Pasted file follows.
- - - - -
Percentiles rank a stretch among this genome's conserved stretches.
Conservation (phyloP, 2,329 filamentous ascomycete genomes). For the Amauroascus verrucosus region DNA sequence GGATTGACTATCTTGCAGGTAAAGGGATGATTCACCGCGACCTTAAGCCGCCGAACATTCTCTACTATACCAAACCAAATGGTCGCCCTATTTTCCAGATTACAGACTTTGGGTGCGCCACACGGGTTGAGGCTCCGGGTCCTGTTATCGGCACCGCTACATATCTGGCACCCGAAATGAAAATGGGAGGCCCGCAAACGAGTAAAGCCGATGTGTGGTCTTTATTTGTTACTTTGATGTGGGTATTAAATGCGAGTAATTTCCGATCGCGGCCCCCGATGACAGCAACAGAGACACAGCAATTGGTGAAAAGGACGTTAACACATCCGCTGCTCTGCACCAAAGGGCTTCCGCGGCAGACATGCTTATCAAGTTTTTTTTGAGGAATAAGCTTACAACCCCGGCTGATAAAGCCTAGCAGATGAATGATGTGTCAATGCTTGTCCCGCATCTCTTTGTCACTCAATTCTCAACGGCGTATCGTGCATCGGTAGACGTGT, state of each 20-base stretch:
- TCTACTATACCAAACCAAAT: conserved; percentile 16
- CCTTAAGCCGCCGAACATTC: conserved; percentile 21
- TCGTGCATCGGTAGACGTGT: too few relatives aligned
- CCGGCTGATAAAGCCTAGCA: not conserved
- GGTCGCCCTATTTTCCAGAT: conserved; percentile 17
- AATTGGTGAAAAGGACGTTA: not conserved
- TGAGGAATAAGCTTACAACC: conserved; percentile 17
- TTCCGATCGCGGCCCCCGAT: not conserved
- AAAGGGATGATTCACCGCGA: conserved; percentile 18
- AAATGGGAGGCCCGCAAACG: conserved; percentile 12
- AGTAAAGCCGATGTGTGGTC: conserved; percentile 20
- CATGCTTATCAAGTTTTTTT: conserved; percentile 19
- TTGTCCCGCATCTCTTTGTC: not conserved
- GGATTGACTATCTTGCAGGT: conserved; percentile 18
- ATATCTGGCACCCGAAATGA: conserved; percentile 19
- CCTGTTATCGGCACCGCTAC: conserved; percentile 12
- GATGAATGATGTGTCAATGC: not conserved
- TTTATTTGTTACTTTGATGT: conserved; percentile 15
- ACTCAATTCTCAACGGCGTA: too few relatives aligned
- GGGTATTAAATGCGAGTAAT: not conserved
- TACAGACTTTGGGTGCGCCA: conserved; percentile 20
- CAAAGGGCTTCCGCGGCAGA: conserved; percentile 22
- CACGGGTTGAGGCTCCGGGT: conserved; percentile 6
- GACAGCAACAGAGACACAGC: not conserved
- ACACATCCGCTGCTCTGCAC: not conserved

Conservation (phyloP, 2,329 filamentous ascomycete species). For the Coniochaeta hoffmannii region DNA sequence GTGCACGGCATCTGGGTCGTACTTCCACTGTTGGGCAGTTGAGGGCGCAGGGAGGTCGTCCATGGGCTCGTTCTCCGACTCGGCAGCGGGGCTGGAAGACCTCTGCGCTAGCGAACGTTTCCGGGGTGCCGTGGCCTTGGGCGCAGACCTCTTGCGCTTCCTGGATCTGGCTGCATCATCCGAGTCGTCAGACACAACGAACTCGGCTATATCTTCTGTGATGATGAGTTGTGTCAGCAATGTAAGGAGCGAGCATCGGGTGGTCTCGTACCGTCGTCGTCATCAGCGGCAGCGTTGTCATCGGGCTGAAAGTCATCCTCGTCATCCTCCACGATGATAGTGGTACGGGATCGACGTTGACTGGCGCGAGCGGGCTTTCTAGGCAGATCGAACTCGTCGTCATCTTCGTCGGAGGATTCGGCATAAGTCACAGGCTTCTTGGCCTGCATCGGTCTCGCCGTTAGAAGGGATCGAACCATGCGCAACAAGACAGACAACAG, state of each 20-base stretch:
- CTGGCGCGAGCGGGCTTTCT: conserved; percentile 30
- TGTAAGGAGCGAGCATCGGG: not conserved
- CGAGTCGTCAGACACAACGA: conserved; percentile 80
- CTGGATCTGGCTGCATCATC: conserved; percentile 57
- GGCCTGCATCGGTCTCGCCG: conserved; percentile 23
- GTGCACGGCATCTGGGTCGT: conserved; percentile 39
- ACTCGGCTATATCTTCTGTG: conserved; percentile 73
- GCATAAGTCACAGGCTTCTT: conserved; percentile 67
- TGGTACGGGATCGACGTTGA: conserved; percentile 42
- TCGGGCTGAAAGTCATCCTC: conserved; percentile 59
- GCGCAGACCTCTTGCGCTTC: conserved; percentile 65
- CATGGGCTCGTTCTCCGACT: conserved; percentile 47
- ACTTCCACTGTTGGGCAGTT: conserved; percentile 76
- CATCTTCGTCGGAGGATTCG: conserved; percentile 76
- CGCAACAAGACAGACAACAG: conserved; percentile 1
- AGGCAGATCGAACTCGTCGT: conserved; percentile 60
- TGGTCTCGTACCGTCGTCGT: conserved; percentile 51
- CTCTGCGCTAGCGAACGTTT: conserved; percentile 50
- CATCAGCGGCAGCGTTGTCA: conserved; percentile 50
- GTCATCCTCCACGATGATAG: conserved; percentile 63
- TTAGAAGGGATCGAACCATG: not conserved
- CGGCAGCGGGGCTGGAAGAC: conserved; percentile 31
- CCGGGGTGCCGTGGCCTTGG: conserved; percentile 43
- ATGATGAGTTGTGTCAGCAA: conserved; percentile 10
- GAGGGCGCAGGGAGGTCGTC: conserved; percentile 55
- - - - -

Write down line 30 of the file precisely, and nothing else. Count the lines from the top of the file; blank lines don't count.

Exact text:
- TGTAAGGAGCGAGCATCGGG: not conserved